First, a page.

Six-Month Testosterone Therapy May Not Affect Prostate
Study found little impact on tissue androgens or other biomarkers
TUESDAY, Nov. 14 (HealthDay News) -- Six months of testosterone replacement therapy (TRT) normalizes serum androgen levels in older men with late-onset hypogonadism while having little effect on prostate tissue, according to a report in the Nov. 15 Journal of the American Medical Association. The findings were announced Nov. 14 at a special American Medical Association men's health briefing in New York City.
The study, led by Leonard S. Marks, M.D., of University of California Los Angeles School of Medicine and the Urological Sciences Research Foundation in Culver City, Calif., included 44 men ranging from 44 to 78 years of age. All had low serum testosterone (below 300 ng/dL) and related symptoms, and were randomized to receive 150 mg of testosterone enanthate or placebo every two weeks for six months.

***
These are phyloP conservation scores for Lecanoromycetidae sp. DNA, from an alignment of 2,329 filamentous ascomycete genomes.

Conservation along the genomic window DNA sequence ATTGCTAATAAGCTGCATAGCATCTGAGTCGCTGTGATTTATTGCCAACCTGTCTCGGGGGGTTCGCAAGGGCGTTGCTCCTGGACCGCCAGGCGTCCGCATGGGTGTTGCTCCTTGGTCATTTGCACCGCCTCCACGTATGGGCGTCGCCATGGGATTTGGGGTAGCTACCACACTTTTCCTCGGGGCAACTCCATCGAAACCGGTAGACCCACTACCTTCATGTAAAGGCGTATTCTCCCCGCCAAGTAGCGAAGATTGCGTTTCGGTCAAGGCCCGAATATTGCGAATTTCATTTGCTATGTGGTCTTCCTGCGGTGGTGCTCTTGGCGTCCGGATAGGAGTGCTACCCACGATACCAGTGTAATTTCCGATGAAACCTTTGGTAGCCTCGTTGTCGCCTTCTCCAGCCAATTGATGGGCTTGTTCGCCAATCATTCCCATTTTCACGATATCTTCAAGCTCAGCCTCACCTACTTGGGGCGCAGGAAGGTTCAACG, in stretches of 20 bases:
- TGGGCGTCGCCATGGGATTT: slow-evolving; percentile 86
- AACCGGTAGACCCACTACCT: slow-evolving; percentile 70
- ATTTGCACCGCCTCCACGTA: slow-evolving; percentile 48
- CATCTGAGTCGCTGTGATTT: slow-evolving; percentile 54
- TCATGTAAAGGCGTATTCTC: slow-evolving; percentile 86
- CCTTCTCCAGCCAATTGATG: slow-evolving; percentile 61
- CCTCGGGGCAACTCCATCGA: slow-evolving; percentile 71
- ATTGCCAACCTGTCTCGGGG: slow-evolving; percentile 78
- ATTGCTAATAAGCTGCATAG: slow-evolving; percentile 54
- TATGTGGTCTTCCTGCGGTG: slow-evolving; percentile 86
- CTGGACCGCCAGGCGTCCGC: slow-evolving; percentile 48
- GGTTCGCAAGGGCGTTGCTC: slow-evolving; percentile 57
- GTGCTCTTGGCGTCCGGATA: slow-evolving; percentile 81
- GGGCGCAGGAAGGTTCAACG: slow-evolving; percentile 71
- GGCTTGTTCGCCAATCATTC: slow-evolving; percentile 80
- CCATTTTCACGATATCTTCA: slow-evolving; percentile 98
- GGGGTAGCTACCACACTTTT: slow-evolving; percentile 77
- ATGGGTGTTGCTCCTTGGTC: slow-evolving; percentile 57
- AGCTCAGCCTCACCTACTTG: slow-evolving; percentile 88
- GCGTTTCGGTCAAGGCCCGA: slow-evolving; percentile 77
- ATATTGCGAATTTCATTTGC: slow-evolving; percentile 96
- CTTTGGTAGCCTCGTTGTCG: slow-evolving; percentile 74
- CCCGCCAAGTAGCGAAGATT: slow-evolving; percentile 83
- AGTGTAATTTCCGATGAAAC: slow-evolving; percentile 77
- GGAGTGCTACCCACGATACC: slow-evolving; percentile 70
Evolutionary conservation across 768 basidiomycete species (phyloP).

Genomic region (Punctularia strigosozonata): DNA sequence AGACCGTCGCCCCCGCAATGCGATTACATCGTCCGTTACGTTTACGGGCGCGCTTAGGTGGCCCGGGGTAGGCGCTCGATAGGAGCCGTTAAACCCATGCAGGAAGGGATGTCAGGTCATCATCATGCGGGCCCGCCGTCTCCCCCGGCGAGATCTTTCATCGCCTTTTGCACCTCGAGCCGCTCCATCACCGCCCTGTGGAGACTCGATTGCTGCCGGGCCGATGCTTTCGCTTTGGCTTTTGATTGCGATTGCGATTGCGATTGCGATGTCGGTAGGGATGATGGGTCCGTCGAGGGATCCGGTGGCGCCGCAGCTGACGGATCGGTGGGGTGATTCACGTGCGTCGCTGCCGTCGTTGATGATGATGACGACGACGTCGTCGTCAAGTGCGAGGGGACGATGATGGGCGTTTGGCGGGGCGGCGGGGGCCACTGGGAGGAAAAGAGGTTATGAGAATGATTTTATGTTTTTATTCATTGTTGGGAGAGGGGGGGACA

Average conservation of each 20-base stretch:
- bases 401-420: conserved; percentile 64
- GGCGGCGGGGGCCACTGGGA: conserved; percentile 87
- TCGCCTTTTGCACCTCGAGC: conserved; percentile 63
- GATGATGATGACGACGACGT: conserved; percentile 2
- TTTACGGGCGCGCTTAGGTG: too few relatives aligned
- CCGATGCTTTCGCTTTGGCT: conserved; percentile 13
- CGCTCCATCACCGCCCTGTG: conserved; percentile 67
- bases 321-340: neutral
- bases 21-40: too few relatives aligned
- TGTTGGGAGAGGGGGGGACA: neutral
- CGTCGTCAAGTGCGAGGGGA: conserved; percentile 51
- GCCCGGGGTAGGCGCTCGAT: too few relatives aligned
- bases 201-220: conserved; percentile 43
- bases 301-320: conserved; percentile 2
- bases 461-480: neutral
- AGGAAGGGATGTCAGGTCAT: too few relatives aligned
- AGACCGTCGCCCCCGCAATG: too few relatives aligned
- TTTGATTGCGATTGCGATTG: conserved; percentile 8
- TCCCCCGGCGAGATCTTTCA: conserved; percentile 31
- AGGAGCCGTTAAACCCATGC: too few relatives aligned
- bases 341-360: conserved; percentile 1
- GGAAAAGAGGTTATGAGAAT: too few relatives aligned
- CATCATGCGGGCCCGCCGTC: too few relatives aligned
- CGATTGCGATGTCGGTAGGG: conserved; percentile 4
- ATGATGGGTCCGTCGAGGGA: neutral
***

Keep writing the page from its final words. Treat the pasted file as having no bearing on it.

Forty of the participants underwent prostate biopsy at baseline and at the end of the trial. TRT boosted serum testosterone to the mid-normal range, while those on placebo recorded no such change, the researchers report. Men receiving TRT displayed no significant rise in prostate tissue levels of either testosterone or dihydrotestosterone. The investigators also detected no change in prostate histology, tissue biomarkers, gene expression, or cancer incidence or severity in patients receiving TRT.
Larger, longer trials are needed to confirm the findings, the researchers stressed. However, based on the findings, they conclude that TRT "does not appear to induce any major biological change in the gland. The prostate risks to men undergoing TRT may not be as great as once believed, especially if the results of pretreatment biopsy are negative."
The study was funded by grants from the U.S. National Institutes of Health, Watson Laboratories of Salt Lake City, and Solvay Pharmaceuticals of Marietta, Ga.